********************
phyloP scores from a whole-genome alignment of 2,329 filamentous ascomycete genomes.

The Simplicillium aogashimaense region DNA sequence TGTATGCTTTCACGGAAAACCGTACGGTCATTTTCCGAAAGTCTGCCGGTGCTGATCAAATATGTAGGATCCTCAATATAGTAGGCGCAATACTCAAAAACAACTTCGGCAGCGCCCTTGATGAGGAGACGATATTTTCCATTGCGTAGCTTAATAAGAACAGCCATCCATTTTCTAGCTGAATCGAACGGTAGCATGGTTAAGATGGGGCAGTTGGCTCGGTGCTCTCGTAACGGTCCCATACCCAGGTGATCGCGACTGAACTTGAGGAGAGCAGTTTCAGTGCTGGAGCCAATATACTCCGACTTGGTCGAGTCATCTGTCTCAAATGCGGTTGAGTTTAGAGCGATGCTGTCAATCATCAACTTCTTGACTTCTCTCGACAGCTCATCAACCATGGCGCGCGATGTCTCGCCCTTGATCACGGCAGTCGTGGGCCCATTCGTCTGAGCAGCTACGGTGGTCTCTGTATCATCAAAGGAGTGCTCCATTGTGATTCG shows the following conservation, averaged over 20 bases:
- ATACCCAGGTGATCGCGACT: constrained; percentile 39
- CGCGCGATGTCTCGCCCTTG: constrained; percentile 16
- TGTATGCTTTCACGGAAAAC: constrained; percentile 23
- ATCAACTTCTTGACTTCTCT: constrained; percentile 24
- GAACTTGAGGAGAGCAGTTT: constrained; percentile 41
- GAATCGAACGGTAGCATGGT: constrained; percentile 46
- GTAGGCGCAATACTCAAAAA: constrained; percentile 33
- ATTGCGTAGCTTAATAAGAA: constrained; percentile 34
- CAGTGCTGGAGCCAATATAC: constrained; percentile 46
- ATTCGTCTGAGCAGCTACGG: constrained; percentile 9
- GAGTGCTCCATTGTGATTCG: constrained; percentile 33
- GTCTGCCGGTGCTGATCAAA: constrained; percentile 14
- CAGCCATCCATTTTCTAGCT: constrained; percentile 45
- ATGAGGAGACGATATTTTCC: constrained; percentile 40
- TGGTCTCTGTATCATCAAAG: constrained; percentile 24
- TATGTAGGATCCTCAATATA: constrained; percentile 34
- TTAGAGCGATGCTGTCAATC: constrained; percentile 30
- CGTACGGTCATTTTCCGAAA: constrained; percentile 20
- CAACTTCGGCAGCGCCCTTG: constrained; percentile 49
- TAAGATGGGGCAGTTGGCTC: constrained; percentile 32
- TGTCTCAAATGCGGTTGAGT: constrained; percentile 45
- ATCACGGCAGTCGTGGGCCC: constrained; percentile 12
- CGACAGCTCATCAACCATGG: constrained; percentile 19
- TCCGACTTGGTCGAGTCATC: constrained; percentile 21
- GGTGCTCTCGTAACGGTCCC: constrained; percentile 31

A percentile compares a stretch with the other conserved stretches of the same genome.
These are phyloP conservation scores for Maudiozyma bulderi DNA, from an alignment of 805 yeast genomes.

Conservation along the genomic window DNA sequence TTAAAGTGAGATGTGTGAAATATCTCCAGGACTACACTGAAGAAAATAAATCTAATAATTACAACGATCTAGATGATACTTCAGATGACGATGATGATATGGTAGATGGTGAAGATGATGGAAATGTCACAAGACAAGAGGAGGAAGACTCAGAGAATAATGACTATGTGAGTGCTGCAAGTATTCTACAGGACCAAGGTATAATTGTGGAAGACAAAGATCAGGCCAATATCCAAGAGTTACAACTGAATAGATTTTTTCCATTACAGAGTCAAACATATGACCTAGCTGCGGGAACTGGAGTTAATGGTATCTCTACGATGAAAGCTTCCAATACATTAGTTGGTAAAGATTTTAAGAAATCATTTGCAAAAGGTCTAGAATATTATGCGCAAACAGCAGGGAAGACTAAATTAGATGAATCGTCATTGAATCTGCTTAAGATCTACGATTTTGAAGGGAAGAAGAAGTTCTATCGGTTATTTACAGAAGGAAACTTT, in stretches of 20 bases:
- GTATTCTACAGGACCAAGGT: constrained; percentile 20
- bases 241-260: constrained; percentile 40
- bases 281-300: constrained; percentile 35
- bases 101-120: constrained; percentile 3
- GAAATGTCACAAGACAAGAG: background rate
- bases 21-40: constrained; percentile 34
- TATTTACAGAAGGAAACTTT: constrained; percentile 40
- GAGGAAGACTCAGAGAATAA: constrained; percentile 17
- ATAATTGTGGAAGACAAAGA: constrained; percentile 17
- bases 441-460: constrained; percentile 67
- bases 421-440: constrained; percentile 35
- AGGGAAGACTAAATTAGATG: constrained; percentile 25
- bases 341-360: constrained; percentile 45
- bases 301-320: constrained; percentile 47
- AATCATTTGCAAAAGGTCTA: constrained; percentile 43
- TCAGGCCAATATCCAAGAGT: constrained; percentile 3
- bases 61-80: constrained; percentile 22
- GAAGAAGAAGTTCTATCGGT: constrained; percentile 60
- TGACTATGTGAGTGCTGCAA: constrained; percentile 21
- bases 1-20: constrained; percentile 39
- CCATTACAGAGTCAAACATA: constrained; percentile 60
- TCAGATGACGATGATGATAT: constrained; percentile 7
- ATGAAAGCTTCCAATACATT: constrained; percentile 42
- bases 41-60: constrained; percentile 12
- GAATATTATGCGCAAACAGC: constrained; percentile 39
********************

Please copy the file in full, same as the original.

phyloP scores from a whole-genome alignment of 2,329 filamentous ascomycete genomes.

The Simplicillium aogashimaense region DNA sequence TGTATGCTTTCACGGAAAACCGTACGGTCATTTTCCGAAAGTCTGCCGGTGCTGATCAAATATGTAGGATCCTCAATATAGTAGGCGCAATACTCAAAAACAACTTCGGCAGCGCCCTTGATGAGGAGACGATATTTTCCATTGCGTAGCTTAATAAGAACAGCCATCCATTTTCTAGCTGAATCGAACGGTAGCATGGTTAAGATGGGGCAGTTGGCTCGGTGCTCTCGTAACGGTCCCATACCCAGGTGATCGCGACTGAACTTGAGGAGAGCAGTTTCAGTGCTGGAGCCAATATACTCCGACTTGGTCGAGTCATCTGTCTCAAATGCGGTTGAGTTTAGAGCGATGCTGTCAATCATCAACTTCTTGACTTCTCTCGACAGCTCATCAACCATGGCGCGCGATGTCTCGCCCTTGATCACGGCAGTCGTGGGCCCATTCGTCTGAGCAGCTACGGTGGTCTCTGTATCATCAAAGGAGTGCTCCATTGTGATTCG shows the following conservation, averaged over 20 bases:
- ATACCCAGGTGATCGCGACT: constrained; percentile 39
- CGCGCGATGTCTCGCCCTTG: constrained; percentile 16
- TGTATGCTTTCACGGAAAAC: constrained; percentile 23
- ATCAACTTCTTGACTTCTCT: constrained; percentile 24
- GAACTTGAGGAGAGCAGTTT: constrained; percentile 41
- GAATCGAACGGTAGCATGGT: constrained; percentile 46
- GTAGGCGCAATACTCAAAAA: constrained; percentile 33
- ATTGCGTAGCTTAATAAGAA: constrained; percentile 34
- CAGTGCTGGAGCCAATATAC: constrained; percentile 46
- ATTCGTCTGAGCAGCTACGG: constrained; percentile 9
- GAGTGCTCCATTGTGATTCG: constrained; percentile 33
- GTCTGCCGGTGCTGATCAAA: constrained; percentile 14
- CAGCCATCCATTTTCTAGCT: constrained; percentile 45
- ATGAGGAGACGATATTTTCC: constrained; percentile 40
- TGGTCTCTGTATCATCAAAG: constrained; percentile 24
- TATGTAGGATCCTCAATATA: constrained; percentile 34
- TTAGAGCGATGCTGTCAATC: constrained; percentile 30
- CGTACGGTCATTTTCCGAAA: constrained; percentile 20
- CAACTTCGGCAGCGCCCTTG: constrained; percentile 49
- TAAGATGGGGCAGTTGGCTC: constrained; percentile 32
- TGTCTCAAATGCGGTTGAGT: constrained; percentile 45
- ATCACGGCAGTCGTGGGCCC: constrained; percentile 12
- CGACAGCTCATCAACCATGG: constrained; percentile 19
- TCCGACTTGGTCGAGTCATC: constrained; percentile 21
- GGTGCTCTCGTAACGGTCCC: constrained; percentile 31

A percentile compares a stretch with the other conserved stretches of the same genome.
These are phyloP conservation scores for Maudiozyma bulderi DNA, from an alignment of 805 yeast genomes.

Conservation along the genomic window DNA sequence TTAAAGTGAGATGTGTGAAATATCTCCAGGACTACACTGAAGAAAATAAATCTAATAATTACAACGATCTAGATGATACTTCAGATGACGATGATGATATGGTAGATGGTGAAGATGATGGAAATGTCACAAGACAAGAGGAGGAAGACTCAGAGAATAATGACTATGTGAGTGCTGCAAGTATTCTACAGGACCAAGGTATAATTGTGGAAGACAAAGATCAGGCCAATATCCAAGAGTTACAACTGAATAGATTTTTTCCATTACAGAGTCAAACATATGACCTAGCTGCGGGAACTGGAGTTAATGGTATCTCTACGATGAAAGCTTCCAATACATTAGTTGGTAAAGATTTTAAGAAATCATTTGCAAAAGGTCTAGAATATTATGCGCAAACAGCAGGGAAGACTAAATTAGATGAATCGTCATTGAATCTGCTTAAGATCTACGATTTTGAAGGGAAGAAGAAGTTCTATCGGTTATTTACAGAAGGAAACTTT, in stretches of 20 bases:
- GTATTCTACAGGACCAAGGT: constrained; percentile 20
- bases 241-260: constrained; percentile 40
- bases 281-300: constrained; percentile 35
- bases 101-120: constrained; percentile 3
- GAAATGTCACAAGACAAGAG: background rate
- bases 21-40: constrained; percentile 34
- TATTTACAGAAGGAAACTTT: constrained; percentile 40
- GAGGAAGACTCAGAGAATAA: constrained; percentile 17
- ATAATTGTGGAAGACAAAGA: constrained; percentile 17
- bases 441-460: constrained; percentile 67
- bases 421-440: constrained; percentile 35
- AGGGAAGACTAAATTAGATG: constrained; percentile 25
- bases 341-360: constrained; percentile 45
- bases 301-320: constrained; percentile 47
- AATCATTTGCAAAAGGTCTA: constrained; percentile 43
- TCAGGCCAATATCCAAGAGT: constrained; percentile 3
- bases 61-80: constrained; percentile 22
- GAAGAAGAAGTTCTATCGGT: constrained; percentile 60
- TGACTATGTGAGTGCTGCAA: constrained; percentile 21
- bases 1-20: constrained; percentile 39
- CCATTACAGAGTCAAACATA: constrained; percentile 60
- TCAGATGACGATGATGATAT: constrained; percentile 7
- ATGAAAGCTTCCAATACATT: constrained; percentile 42
- bases 41-60: constrained; percentile 12
- GAATATTATGCGCAAACAGC: constrained; percentile 39